A provisional BER may also be given and this lasts for 2 years. A provisional BER is one that is often issued for new houses based upon the house plans and building specifications.

When is a BER Certificate required?

As of the 1st of January 2009 a BER certificate is compulsory for all homes, new or existing, being sold or rented. Therefore, if you are purchasing a home, you are fully within your rights to ask the Vendor for a BER Certificate. All new homes are now required to have a BER Certificate, even where it is not being sold.

BER Certificates are also required for new non-domestic buildings for which planning permission was applied for on or after 1st July 2008. There are transitional BER exemptions in place for those new non-domestic buildings for which planning permission was applied for on or before the 30th June 2008. However, it should be noted that such transitional BER exemptions will only apply where the new non-domestic buildings concerned are significantly completed by the 30th June 2010.

BERs will be carried out by specially trained BER assessors, registered by Sustainable Energy Ireland (SEI). Such assessors are trained under the National Framework of Qualifications and it is an offence for any person who is not so trained and registered with the SEI to carry out a BER Certificate.

Non-Principal Private Residence Charge (NPPR)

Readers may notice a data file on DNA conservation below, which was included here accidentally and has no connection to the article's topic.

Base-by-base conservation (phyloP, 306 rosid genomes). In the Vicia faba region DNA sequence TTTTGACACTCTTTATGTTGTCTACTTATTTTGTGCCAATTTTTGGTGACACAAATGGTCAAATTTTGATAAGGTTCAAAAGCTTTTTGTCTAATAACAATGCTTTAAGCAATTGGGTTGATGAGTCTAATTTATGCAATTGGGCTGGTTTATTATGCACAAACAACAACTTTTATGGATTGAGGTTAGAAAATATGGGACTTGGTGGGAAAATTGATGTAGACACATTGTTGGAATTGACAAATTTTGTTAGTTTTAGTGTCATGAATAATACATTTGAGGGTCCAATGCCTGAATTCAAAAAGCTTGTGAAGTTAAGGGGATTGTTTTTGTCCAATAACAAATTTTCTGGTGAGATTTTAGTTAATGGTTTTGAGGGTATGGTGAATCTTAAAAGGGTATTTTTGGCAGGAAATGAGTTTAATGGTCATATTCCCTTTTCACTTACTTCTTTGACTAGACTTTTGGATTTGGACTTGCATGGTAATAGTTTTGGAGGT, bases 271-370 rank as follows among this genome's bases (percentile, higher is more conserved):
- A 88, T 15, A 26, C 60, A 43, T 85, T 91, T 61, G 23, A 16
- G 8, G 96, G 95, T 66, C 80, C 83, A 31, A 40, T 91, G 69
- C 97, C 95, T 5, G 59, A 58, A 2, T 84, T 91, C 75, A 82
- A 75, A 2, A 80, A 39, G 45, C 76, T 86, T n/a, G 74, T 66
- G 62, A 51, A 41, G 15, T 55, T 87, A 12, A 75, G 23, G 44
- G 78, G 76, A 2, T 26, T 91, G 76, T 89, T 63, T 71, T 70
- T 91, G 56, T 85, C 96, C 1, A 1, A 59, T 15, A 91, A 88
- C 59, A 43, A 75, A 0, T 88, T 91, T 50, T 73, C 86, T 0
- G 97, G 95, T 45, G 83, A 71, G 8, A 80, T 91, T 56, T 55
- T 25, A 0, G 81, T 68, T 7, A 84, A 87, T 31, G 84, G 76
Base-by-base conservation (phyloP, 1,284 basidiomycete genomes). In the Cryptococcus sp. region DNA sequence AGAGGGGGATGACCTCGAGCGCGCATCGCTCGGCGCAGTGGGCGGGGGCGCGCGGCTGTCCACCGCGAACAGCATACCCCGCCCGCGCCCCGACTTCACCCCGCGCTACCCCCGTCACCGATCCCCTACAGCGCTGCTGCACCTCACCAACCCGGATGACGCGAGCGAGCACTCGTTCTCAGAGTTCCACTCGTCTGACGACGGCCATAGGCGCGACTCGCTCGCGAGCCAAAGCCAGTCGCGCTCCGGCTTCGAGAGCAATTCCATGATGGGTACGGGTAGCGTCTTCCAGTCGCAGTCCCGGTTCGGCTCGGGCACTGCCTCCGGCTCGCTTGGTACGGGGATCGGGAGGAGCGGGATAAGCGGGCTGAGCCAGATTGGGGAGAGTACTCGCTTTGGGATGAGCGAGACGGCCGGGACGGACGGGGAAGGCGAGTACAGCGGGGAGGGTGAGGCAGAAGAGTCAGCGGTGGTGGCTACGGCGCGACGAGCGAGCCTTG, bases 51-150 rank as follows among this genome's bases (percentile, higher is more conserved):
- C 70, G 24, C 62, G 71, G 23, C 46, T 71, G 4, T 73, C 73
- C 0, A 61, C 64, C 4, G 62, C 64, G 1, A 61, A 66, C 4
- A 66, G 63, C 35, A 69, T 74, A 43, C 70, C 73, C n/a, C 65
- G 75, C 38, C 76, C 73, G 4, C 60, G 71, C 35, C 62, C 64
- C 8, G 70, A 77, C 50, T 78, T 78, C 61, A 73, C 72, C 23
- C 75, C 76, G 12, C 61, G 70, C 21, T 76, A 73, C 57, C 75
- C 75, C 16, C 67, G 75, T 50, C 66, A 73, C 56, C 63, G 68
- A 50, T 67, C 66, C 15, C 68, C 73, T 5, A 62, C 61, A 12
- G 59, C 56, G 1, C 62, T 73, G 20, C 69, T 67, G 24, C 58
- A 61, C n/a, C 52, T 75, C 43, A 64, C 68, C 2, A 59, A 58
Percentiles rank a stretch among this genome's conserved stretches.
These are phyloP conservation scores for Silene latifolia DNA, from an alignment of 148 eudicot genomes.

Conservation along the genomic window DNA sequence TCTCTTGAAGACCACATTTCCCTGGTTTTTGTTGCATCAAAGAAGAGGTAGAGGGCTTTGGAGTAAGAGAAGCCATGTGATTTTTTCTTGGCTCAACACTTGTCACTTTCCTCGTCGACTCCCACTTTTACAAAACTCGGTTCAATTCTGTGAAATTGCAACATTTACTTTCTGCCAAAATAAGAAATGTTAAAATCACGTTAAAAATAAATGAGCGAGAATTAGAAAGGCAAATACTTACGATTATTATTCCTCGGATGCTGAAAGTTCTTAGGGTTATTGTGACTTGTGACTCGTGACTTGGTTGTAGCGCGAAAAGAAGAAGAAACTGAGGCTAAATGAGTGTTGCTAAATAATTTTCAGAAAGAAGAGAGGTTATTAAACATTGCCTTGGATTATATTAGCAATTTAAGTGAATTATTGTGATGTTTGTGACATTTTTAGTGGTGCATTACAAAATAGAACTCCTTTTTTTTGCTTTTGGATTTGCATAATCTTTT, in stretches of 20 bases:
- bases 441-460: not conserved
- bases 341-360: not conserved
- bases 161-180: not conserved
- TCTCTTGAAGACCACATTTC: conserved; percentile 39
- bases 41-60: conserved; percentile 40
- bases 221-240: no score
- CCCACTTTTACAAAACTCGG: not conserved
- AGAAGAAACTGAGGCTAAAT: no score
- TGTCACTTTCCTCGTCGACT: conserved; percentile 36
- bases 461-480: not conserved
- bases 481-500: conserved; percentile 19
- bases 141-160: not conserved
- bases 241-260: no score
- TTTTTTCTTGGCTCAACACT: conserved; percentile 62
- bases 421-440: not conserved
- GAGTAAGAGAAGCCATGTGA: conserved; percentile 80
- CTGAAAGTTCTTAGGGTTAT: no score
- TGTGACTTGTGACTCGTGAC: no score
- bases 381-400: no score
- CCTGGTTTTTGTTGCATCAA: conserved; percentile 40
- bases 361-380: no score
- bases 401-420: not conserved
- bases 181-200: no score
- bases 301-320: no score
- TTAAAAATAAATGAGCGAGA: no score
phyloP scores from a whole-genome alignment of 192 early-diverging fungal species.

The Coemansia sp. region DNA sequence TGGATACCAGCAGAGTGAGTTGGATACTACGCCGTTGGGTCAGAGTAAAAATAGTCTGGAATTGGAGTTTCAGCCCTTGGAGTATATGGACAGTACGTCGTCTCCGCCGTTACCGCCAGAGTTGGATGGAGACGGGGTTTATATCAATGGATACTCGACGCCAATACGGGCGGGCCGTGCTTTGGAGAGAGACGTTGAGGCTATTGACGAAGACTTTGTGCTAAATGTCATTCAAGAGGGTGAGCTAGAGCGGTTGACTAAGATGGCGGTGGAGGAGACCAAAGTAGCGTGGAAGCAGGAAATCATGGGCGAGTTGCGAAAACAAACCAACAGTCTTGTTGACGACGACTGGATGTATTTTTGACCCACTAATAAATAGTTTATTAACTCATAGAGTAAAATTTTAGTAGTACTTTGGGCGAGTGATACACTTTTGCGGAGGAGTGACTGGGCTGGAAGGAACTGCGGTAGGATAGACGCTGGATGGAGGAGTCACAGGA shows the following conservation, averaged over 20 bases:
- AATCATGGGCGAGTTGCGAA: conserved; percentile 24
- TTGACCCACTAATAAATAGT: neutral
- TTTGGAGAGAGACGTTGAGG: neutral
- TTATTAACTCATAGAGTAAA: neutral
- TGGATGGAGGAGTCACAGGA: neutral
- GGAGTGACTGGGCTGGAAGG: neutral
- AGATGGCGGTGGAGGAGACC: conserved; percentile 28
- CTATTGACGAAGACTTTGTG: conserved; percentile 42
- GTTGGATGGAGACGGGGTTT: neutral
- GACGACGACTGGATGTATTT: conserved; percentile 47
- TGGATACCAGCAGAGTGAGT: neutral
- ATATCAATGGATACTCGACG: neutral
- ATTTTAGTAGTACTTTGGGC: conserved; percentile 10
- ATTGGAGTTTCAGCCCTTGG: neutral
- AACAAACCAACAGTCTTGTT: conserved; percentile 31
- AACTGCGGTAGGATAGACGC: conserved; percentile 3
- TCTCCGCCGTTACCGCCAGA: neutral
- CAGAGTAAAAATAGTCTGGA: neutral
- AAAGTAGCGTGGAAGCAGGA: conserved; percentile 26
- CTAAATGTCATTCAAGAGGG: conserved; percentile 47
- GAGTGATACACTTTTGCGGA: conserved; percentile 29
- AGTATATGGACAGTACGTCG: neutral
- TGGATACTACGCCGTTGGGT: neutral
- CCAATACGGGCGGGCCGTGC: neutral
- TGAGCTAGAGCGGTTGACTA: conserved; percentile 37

The NPPR tax was an annual charge applied from 2009 to 2013 in respect of residential property that was not the owner’s only or main residence during those years. Therefore, if you owned residential property on the liability date in any of years 2009 to 2013, and it was not your primary residence on that date, you were liable to pay the charge of €200. The first liability date was 31st July 2009. For each year from 2010 to 2013, the liability date was 31st March. If you were liable to pay the charge but have not done so, penalties are applied which accrue and attach as a charge against the property.

The primary exemption to the charge is that the property qualified as a principal private residence, but other exemptions can be availed of and a vendor should contact his/her solicitor or consult the Local Government (Charges) Act 2009 for the full list of exemptions.

When selling your property the solicitor acting for the purchaser will request a Certificate of Discharge (where tax has been paid by the homeowner) or a Certificate of Exemption. These certificates can be obtained from the designated Local Authority on request. Once a certificate is obtained the owner should forward this document to his/her solicitor as it is required as part of the closing documentation.